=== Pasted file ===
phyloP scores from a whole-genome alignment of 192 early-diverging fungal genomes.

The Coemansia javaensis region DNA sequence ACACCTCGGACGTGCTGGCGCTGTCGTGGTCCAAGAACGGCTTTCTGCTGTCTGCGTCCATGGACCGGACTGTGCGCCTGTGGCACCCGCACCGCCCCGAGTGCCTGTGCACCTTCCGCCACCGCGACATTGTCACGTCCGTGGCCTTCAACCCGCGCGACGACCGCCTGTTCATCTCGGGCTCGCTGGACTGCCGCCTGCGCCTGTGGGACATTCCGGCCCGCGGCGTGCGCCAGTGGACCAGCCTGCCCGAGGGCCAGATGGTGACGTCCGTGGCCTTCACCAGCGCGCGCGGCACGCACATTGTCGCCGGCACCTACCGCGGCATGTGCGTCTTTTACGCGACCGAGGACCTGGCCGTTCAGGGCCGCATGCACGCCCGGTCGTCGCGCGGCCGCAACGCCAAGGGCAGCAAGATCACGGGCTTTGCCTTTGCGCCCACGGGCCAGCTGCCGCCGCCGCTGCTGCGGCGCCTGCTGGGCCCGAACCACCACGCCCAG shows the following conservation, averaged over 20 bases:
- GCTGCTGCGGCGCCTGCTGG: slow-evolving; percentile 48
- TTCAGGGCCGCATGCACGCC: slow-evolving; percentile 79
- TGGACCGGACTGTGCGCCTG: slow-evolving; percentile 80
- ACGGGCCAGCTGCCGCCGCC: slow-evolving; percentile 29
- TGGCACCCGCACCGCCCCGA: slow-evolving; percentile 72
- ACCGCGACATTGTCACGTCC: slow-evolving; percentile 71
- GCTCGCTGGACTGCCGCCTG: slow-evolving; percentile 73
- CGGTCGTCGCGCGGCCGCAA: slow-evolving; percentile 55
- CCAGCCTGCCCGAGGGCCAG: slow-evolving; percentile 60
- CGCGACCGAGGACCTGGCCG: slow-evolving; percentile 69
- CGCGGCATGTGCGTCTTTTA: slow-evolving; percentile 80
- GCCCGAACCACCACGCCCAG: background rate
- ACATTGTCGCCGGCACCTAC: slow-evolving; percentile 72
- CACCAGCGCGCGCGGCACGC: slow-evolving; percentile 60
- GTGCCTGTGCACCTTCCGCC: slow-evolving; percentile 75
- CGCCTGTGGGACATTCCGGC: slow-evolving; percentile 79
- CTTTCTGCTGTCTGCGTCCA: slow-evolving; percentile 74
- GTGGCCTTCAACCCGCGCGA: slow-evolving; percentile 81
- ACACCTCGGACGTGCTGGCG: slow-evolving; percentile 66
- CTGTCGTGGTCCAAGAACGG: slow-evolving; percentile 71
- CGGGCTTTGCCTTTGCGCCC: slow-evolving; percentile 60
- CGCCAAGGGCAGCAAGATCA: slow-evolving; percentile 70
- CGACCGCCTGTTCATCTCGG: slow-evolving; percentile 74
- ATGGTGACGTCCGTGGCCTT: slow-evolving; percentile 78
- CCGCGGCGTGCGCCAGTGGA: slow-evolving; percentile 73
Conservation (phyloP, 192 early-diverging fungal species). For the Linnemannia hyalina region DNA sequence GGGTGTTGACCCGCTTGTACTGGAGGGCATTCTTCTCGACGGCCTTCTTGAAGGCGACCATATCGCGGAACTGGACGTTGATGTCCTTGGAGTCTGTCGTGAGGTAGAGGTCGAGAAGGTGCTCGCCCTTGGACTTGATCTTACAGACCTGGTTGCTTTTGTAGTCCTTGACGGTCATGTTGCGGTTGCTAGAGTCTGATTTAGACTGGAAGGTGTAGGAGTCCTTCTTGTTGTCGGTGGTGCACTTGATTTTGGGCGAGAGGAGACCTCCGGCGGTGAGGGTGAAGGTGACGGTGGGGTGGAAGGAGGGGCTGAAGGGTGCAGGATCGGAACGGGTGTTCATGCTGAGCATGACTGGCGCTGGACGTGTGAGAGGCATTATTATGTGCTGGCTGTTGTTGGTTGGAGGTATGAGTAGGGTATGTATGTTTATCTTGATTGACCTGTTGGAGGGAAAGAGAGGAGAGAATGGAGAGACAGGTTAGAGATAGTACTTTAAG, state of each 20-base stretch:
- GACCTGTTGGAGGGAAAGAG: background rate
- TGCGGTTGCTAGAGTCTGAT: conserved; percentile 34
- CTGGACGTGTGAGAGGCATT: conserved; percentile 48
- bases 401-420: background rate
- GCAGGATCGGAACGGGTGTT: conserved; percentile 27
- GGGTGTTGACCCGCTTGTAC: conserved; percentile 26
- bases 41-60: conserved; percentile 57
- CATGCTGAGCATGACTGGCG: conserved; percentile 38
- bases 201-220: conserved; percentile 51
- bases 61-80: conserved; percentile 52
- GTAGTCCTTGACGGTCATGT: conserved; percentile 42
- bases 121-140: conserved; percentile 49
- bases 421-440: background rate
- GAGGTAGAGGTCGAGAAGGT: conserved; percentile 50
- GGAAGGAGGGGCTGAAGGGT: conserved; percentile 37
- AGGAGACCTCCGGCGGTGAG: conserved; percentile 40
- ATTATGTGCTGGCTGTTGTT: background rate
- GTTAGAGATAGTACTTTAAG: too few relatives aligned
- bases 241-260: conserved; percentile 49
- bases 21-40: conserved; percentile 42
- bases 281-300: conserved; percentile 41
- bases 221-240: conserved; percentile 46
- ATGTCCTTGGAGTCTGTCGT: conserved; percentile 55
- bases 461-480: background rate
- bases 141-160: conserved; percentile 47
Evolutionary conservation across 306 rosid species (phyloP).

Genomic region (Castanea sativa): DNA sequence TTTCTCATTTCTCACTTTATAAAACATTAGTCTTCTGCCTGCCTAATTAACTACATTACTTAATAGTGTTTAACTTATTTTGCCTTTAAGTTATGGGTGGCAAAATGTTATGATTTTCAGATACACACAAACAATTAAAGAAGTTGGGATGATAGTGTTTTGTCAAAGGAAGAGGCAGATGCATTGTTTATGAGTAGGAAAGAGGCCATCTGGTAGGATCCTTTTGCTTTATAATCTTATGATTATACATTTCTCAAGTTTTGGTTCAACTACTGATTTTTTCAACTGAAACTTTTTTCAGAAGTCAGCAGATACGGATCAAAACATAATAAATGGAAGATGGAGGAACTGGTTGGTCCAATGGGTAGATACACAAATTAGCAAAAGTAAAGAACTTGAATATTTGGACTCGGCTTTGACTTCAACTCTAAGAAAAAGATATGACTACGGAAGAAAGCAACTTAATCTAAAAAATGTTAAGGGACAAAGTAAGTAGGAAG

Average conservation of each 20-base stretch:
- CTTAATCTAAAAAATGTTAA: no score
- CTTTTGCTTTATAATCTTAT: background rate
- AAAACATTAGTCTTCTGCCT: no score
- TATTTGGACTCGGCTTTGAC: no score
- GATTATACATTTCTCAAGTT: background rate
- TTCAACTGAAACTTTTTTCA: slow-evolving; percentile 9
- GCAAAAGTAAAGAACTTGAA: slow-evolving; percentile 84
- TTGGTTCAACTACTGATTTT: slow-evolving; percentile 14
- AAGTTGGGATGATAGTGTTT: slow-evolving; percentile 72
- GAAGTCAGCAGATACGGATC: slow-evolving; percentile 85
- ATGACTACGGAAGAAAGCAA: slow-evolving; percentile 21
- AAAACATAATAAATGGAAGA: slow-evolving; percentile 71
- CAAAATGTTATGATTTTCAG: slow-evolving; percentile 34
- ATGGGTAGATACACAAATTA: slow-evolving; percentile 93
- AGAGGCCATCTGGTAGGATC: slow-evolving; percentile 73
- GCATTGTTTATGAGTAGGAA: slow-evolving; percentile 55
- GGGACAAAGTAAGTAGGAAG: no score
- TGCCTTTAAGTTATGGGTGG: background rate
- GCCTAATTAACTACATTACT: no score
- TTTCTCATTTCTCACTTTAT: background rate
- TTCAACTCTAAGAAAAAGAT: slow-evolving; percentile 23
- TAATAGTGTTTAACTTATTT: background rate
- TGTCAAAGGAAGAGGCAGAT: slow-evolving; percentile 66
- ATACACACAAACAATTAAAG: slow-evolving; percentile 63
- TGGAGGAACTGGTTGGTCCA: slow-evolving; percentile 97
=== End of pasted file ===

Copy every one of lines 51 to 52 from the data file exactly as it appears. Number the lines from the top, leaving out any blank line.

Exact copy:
- ATGTCCTTGGAGTCTGTCGT: conserved; percentile 55
- bases 461-480: background rate